Picabia was the only member of the Cubist group to personally attend the Armory Show, and Alfred Stieglitz gave him a solo show, Exhibition of New York studies by Francis Picabia, at his gallery 291 (formerly Little Galleries of the Photo-Secession), March 17 - April 5, 1913.From 1913 to 1915 Picabia traveled to New York City several times and took active part in the avant-garde movements, introducing Modern art to America. When he landed in New{{nbsp}}York in June 1915, though it was ostensibly meant to be a simple port of call en route to Cuba to buy molasses for a friend of his—the director of a sugar refinery—the city snapped him up and the stay became prolonged.(File:Francis Picabia, 1915, New York..jpg|thumb|250px|(Left) Le saint des saints c'est de moi qu'il s'agit dans ce portrait, 1{{nbsp}}July 1915; (center) Portrait d'une jeune fille américaine dans l'état de nudité, 5{{nbsp}}July 1915: (right) J'ai vu et c'est de toi qu'il s'agit, De Zayas! De Zayas! Je suis venu sur les rivages du Pont-Euxin, New{{nbsp}}York, 1915)The magazine 291 devoted an entire issue to him, he met Man Ray, Gabrielle and Duchamp joined him, drugs and alcohol became a problem and his health declined. He suffered from dropsy and tachycardia.Paris Match No 2791 These years can be characterized as Picabia's proto-Dada period, consisting mainly of his portraits mécaniques.


File:Picabia Machine Turn.jpg|thumb|left|upright|Machine Turn Quickly, 1916-1918, tempera on paper, National Gallery of ArtNational Gallery of ArtLater, in 1916, while in Barcelona and within a small circle of refugee artists that included Albert Gleizes and his wife Juliette Roche, Marie Laurencin, Olga Sacharoff, Robert Delaunay and Sonia Delaunay, he started his Dada periodical 391 (published by Galeries Dalmau), modeled on Stieglitz's own periodical. He continued the periodical with the help of Marcel Duchamp in the United States. In Zurich, seeking treatment for depression and suicidal impulses, he had met Tristan Tzara, whose radical ideas thrilled Picabia. Back in Paris, and now with his mistress Germaine Everling, he was in the city of "les assises dada" where André Breton, Paul Éluard, Philippe Soupault and Louis Aragon met at Certa, a Basque bar in the Passage de l'Opera. Picabia, the provocateur, was back home.(File:Francis Picabia, Réveil Matin (Alarm Clock), Dada 4-5, Number 5, 15 May 1919.jpg|thumb|upright|Francis Picabia, Réveil Matin (Alarm Clock), Dada 4-5, Number 5, 15{{nbsp}}May 1919)Picabia continued his involvement in the Dada movement through 1919 in Zürich and Paris, before breaking away from it after developing an interest in Surrealist art. (See Cannibale, 1921.) He denounced Dada in 1921, and issued a personal attack against Breton in the final issue of 391, in 1924.The same year, he put in an appearance in the René Clair surrealist film Entr'acte, firing a cannon from a rooftop. The film served as an intermission piece for Picabia's avant-garde ballet, Relâche, premiered at the Théâtre des Champs-Élysées, with music by Erik Satie.WEB,weblink After 391:Picabia's Early Multimedia Experience, 2008-02-14, 2014-09-20, Chris, Joseph,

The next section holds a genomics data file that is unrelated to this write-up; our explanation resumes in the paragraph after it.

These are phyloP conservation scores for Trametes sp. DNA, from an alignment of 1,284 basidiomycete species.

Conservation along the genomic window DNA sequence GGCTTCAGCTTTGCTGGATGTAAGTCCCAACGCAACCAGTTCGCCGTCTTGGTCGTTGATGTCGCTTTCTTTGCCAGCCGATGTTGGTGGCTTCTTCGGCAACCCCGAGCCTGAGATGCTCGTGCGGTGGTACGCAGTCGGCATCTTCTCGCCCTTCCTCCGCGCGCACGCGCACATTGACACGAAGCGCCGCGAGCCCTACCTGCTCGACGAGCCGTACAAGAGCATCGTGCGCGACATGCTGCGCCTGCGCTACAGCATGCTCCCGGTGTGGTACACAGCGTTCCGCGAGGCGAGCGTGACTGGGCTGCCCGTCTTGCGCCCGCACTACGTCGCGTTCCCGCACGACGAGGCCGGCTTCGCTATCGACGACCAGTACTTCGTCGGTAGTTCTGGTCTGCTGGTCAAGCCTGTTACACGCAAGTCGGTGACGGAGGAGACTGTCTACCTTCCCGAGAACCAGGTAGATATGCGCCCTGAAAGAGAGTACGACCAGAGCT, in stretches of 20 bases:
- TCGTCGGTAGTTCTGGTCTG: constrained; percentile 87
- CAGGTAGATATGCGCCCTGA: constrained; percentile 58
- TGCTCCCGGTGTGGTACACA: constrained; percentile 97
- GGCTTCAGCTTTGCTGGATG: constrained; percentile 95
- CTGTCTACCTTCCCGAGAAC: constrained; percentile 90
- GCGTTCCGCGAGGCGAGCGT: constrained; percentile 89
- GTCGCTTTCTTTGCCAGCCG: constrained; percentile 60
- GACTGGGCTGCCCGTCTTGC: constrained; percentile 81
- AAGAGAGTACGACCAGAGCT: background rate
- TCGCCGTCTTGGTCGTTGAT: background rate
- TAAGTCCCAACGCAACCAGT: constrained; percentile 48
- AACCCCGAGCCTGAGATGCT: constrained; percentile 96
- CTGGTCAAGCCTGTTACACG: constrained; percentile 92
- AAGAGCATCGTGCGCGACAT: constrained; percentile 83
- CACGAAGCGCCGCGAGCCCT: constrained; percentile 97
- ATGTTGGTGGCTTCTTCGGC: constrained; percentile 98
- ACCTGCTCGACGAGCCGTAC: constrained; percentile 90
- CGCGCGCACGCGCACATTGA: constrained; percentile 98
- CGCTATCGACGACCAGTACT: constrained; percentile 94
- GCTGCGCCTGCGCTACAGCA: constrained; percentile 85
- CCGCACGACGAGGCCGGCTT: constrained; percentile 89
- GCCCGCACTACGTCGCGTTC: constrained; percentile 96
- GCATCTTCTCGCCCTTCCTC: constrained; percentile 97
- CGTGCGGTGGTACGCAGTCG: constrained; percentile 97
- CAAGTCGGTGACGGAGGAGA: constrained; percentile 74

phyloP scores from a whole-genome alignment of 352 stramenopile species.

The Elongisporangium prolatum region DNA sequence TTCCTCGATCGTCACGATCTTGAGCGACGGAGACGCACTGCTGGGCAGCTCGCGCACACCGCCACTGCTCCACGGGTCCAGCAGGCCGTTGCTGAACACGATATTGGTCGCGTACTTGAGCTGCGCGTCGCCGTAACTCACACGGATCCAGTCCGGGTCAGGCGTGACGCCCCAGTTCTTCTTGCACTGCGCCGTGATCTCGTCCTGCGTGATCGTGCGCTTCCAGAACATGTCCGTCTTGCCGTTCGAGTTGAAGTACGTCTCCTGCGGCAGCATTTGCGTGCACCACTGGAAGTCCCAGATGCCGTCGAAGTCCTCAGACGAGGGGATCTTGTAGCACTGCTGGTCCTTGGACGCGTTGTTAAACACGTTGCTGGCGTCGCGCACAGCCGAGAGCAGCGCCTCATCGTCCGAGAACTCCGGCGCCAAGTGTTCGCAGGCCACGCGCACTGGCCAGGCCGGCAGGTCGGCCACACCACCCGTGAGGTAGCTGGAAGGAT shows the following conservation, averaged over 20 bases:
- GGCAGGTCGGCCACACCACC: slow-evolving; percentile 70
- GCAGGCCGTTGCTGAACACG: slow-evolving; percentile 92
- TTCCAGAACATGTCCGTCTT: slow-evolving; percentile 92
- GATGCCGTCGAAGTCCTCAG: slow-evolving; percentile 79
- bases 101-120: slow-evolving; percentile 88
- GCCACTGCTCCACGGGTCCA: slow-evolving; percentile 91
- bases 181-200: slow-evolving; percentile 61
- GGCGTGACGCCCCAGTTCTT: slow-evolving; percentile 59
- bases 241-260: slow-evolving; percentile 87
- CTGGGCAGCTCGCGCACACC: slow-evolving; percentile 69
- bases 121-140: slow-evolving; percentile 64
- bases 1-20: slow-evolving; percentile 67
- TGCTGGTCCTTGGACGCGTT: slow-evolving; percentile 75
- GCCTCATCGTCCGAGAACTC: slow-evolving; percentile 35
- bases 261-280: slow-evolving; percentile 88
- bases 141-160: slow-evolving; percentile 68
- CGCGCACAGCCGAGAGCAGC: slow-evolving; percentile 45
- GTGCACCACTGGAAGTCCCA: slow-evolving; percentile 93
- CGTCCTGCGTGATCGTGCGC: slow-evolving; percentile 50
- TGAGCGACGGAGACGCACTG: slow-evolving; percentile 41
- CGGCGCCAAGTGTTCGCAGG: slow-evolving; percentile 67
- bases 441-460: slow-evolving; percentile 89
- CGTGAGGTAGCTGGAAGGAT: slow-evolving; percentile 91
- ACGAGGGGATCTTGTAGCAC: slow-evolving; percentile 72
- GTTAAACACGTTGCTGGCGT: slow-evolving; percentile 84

Later years

In 1922, André Breton relaunched Littérature magazine with cover images by Picabia, to whom he gave carte blanche for each issue. Picabia drew on religious imagery, erotic iconography, and the iconography of games of chance.Mark Polizzotti, Revolution of the Mind, (1995) pages 93-94, 160, 173, 196.In 1925, Picabia returned to figurative painting, and during the 1930s became a close friend of the modernist novelist Gertrude Stein. In the early 1940s he moved to the South of France, where his work took a surprising turn: he produced a series of paintings based on the nude glamour photos in French "girlie" magazines like Paris Sex-Appeal, in a garish style which appears to subvert traditional, academic nude painting. Some of these went to an Algerian merchant who sold them, and so it passed that Picabia came to decorate brothels across North Africa under the Occupation.File:Francis Picabia, Francis chante le Coq, 391, n. 14, November 1920.jpg|thumb|left|Francis Picabia, Francis chante le Coq, 391, n. 14, Nov. 1920]]Before the end of World War II, he returned to Paris where he resumed abstract painting and writing poetry. A large retrospective of his work was held at the Galerie René Drouin in Paris in the spring of 1949. Francis Picabia died in Paris in 1953 and was interred in the Cimetière de Montmartre.